Here’s a tip: Treat each press article you land in as a personal promotional tool. Slap the headline on a postcard or one-sheet. Pull a quote to paste on your website’s homepage. Post it on every social media account you have…twice! Get your friends to help you share it. Include it in your email newsletter. Write about it in your own blog. Add it to your personal EPK (electronic press kit)…and any other way you can spread the good news.

Let’s return to Emily…

When we got off the phone, I wasn’t sure if what I had told her actually landed. But, a couple days later, Emily contacted me and we got started with a press release campaign.

And, it’s a good thing she did, because we were able to land several articles for her leading into the release of her first episode.

Emily embraced her inner marketing maven and shared her articles every way she could think of. I even got her newsletter telling me about her latest article! And, that’s when I realized that she stopped judging herself and decided to ride the wave.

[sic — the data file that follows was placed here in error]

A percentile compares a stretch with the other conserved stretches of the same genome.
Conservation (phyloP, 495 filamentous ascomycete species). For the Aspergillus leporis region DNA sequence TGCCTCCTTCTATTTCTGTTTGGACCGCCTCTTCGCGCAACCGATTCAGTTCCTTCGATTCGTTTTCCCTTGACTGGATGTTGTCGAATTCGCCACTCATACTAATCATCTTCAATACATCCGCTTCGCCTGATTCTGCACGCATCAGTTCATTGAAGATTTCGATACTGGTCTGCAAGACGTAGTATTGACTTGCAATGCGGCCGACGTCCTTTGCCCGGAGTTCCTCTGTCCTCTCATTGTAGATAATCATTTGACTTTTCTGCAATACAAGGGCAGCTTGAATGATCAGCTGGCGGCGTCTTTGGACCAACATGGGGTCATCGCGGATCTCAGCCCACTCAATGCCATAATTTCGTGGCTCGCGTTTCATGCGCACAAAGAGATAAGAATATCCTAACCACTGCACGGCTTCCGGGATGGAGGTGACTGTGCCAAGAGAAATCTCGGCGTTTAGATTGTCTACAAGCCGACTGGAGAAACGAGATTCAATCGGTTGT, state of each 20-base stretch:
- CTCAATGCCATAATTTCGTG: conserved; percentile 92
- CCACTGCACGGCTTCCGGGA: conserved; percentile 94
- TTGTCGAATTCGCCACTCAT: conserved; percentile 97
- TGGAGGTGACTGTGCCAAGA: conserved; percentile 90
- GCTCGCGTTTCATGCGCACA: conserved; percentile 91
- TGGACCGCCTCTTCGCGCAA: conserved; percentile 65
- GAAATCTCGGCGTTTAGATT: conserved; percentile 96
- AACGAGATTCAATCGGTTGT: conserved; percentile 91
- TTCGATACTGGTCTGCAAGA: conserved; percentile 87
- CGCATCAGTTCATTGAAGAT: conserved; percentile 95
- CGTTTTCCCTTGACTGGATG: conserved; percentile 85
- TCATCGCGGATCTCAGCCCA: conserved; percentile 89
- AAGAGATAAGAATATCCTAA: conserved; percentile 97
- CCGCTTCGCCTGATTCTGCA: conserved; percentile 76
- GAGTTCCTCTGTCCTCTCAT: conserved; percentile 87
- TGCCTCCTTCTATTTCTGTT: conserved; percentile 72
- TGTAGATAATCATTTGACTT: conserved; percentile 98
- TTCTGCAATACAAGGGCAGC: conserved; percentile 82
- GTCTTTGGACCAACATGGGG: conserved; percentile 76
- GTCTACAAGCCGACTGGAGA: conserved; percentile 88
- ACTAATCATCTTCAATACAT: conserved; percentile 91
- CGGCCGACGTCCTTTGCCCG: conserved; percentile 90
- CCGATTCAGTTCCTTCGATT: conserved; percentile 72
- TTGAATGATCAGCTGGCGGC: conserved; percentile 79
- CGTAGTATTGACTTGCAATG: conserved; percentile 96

The best part of this story…

Two days after her first episode aired, Emily got a “friend request” on Facebook from someone who she didn’t know. She clicked on his profile to discover that they had a friend in common, so she accepted his request. Within an hour, Emily got an instant message from this guy… he is a manager who wanted to know if she was looking to add someone to her team.

A week later, they had a meeting where he explained that she caught his attention when their mutual friend (also a client of his) had shared a press article about her. He checked out her page and saw the other news she had been posting about her role on the show and thought…I have to meet this actress.